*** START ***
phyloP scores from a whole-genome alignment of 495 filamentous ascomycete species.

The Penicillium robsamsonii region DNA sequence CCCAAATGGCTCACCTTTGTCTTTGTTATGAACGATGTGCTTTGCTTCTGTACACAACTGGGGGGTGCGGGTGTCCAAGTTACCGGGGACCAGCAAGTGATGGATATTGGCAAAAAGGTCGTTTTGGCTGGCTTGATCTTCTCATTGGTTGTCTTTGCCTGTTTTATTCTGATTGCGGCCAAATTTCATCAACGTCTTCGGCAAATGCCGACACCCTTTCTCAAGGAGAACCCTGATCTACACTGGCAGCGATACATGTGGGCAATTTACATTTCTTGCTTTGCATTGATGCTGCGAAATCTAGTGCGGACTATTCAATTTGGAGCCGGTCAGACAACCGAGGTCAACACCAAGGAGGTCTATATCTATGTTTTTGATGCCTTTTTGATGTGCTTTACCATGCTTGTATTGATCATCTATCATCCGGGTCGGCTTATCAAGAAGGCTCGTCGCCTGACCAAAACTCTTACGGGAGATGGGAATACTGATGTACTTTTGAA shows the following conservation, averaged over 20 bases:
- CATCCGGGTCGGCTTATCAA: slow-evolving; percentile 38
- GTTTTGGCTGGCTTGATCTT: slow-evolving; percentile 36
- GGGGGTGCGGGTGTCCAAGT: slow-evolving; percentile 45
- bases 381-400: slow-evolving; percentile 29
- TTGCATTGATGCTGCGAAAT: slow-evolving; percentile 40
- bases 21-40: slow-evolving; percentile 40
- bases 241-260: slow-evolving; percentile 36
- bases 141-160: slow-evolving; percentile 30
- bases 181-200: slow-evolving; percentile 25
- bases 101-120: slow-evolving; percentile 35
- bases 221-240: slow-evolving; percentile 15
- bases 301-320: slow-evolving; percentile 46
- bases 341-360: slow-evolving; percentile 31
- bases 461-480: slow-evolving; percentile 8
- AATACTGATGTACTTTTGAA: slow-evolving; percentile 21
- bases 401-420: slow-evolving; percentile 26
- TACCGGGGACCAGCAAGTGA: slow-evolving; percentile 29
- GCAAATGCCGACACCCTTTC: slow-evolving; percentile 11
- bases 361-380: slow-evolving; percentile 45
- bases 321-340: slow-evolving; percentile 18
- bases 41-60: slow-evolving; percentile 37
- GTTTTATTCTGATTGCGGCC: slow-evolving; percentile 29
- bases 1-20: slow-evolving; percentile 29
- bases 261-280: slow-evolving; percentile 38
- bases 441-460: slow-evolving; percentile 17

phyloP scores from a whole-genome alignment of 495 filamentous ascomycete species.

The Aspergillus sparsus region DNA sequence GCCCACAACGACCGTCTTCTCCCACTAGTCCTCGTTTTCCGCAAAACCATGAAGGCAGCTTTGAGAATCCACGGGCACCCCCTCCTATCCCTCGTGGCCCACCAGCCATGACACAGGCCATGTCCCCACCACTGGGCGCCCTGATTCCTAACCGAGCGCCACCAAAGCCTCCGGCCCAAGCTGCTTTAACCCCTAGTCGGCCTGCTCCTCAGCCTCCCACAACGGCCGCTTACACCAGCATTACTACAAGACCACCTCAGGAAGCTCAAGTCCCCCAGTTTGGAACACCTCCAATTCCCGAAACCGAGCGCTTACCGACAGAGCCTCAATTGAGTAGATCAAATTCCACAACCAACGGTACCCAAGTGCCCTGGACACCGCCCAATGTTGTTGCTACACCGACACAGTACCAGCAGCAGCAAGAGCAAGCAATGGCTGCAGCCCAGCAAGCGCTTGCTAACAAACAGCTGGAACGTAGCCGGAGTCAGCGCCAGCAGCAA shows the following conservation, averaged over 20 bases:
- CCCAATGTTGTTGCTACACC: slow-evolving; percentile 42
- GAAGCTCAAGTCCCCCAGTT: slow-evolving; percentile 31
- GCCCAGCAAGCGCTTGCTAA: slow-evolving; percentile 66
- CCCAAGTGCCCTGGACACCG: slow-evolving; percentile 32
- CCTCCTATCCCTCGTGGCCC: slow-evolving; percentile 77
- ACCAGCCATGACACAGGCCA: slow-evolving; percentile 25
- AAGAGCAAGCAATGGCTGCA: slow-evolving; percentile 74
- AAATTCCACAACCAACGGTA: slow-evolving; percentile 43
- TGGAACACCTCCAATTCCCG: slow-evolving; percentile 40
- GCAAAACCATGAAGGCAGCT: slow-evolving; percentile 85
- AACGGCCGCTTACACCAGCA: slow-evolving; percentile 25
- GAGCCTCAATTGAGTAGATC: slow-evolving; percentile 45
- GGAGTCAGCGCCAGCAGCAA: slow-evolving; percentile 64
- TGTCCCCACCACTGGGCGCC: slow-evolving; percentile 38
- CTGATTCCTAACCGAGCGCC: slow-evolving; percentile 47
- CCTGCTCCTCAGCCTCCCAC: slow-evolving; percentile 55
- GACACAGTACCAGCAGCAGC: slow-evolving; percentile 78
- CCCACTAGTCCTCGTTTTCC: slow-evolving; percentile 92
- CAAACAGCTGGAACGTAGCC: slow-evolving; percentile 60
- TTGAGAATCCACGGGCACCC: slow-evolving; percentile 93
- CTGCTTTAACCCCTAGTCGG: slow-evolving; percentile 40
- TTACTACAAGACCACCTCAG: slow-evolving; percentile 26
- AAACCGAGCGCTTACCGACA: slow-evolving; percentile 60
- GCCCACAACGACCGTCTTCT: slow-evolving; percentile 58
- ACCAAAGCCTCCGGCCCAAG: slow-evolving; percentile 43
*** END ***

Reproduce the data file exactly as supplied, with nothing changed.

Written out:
phyloP scores from a whole-genome alignment of 495 filamentous ascomycete species.

The Penicillium robsamsonii region DNA sequence CCCAAATGGCTCACCTTTGTCTTTGTTATGAACGATGTGCTTTGCTTCTGTACACAACTGGGGGGTGCGGGTGTCCAAGTTACCGGGGACCAGCAAGTGATGGATATTGGCAAAAAGGTCGTTTTGGCTGGCTTGATCTTCTCATTGGTTGTCTTTGCCTGTTTTATTCTGATTGCGGCCAAATTTCATCAACGTCTTCGGCAAATGCCGACACCCTTTCTCAAGGAGAACCCTGATCTACACTGGCAGCGATACATGTGGGCAATTTACATTTCTTGCTTTGCATTGATGCTGCGAAATCTAGTGCGGACTATTCAATTTGGAGCCGGTCAGACAACCGAGGTCAACACCAAGGAGGTCTATATCTATGTTTTTGATGCCTTTTTGATGTGCTTTACCATGCTTGTATTGATCATCTATCATCCGGGTCGGCTTATCAAGAAGGCTCGTCGCCTGACCAAAACTCTTACGGGAGATGGGAATACTGATGTACTTTTGAA shows the following conservation, averaged over 20 bases:
- CATCCGGGTCGGCTTATCAA: slow-evolving; percentile 38
- GTTTTGGCTGGCTTGATCTT: slow-evolving; percentile 36
- GGGGGTGCGGGTGTCCAAGT: slow-evolving; percentile 45
- bases 381-400: slow-evolving; percentile 29
- TTGCATTGATGCTGCGAAAT: slow-evolving; percentile 40
- bases 21-40: slow-evolving; percentile 40
- bases 241-260: slow-evolving; percentile 36
- bases 141-160: slow-evolving; percentile 30
- bases 181-200: slow-evolving; percentile 25
- bases 101-120: slow-evolving; percentile 35
- bases 221-240: slow-evolving; percentile 15
- bases 301-320: slow-evolving; percentile 46
- bases 341-360: slow-evolving; percentile 31
- bases 461-480: slow-evolving; percentile 8
- AATACTGATGTACTTTTGAA: slow-evolving; percentile 21
- bases 401-420: slow-evolving; percentile 26
- TACCGGGGACCAGCAAGTGA: slow-evolving; percentile 29
- GCAAATGCCGACACCCTTTC: slow-evolving; percentile 11
- bases 361-380: slow-evolving; percentile 45
- bases 321-340: slow-evolving; percentile 18
- bases 41-60: slow-evolving; percentile 37
- GTTTTATTCTGATTGCGGCC: slow-evolving; percentile 29
- bases 1-20: slow-evolving; percentile 29
- bases 261-280: slow-evolving; percentile 38
- bases 441-460: slow-evolving; percentile 17

phyloP scores from a whole-genome alignment of 495 filamentous ascomycete species.

The Aspergillus sparsus region DNA sequence GCCCACAACGACCGTCTTCTCCCACTAGTCCTCGTTTTCCGCAAAACCATGAAGGCAGCTTTGAGAATCCACGGGCACCCCCTCCTATCCCTCGTGGCCCACCAGCCATGACACAGGCCATGTCCCCACCACTGGGCGCCCTGATTCCTAACCGAGCGCCACCAAAGCCTCCGGCCCAAGCTGCTTTAACCCCTAGTCGGCCTGCTCCTCAGCCTCCCACAACGGCCGCTTACACCAGCATTACTACAAGACCACCTCAGGAAGCTCAAGTCCCCCAGTTTGGAACACCTCCAATTCCCGAAACCGAGCGCTTACCGACAGAGCCTCAATTGAGTAGATCAAATTCCACAACCAACGGTACCCAAGTGCCCTGGACACCGCCCAATGTTGTTGCTACACCGACACAGTACCAGCAGCAGCAAGAGCAAGCAATGGCTGCAGCCCAGCAAGCGCTTGCTAACAAACAGCTGGAACGTAGCCGGAGTCAGCGCCAGCAGCAA shows the following conservation, averaged over 20 bases:
- CCCAATGTTGTTGCTACACC: slow-evolving; percentile 42
- GAAGCTCAAGTCCCCCAGTT: slow-evolving; percentile 31
- GCCCAGCAAGCGCTTGCTAA: slow-evolving; percentile 66
- CCCAAGTGCCCTGGACACCG: slow-evolving; percentile 32
- CCTCCTATCCCTCGTGGCCC: slow-evolving; percentile 77
- ACCAGCCATGACACAGGCCA: slow-evolving; percentile 25
- AAGAGCAAGCAATGGCTGCA: slow-evolving; percentile 74
- AAATTCCACAACCAACGGTA: slow-evolving; percentile 43
- TGGAACACCTCCAATTCCCG: slow-evolving; percentile 40
- GCAAAACCATGAAGGCAGCT: slow-evolving; percentile 85
- AACGGCCGCTTACACCAGCA: slow-evolving; percentile 25
- GAGCCTCAATTGAGTAGATC: slow-evolving; percentile 45
- GGAGTCAGCGCCAGCAGCAA: slow-evolving; percentile 64
- TGTCCCCACCACTGGGCGCC: slow-evolving; percentile 38
- CTGATTCCTAACCGAGCGCC: slow-evolving; percentile 47
- CCTGCTCCTCAGCCTCCCAC: slow-evolving; percentile 55
- GACACAGTACCAGCAGCAGC: slow-evolving; percentile 78
- CCCACTAGTCCTCGTTTTCC: slow-evolving; percentile 92
- CAAACAGCTGGAACGTAGCC: slow-evolving; percentile 60
- TTGAGAATCCACGGGCACCC: slow-evolving; percentile 93
- CTGCTTTAACCCCTAGTCGG: slow-evolving; percentile 40
- TTACTACAAGACCACCTCAG: slow-evolving; percentile 26
- AAACCGAGCGCTTACCGACA: slow-evolving; percentile 60
- GCCCACAACGACCGTCTTCT: slow-evolving; percentile 58
- ACCAAAGCCTCCGGCCCAAG: slow-evolving; percentile 43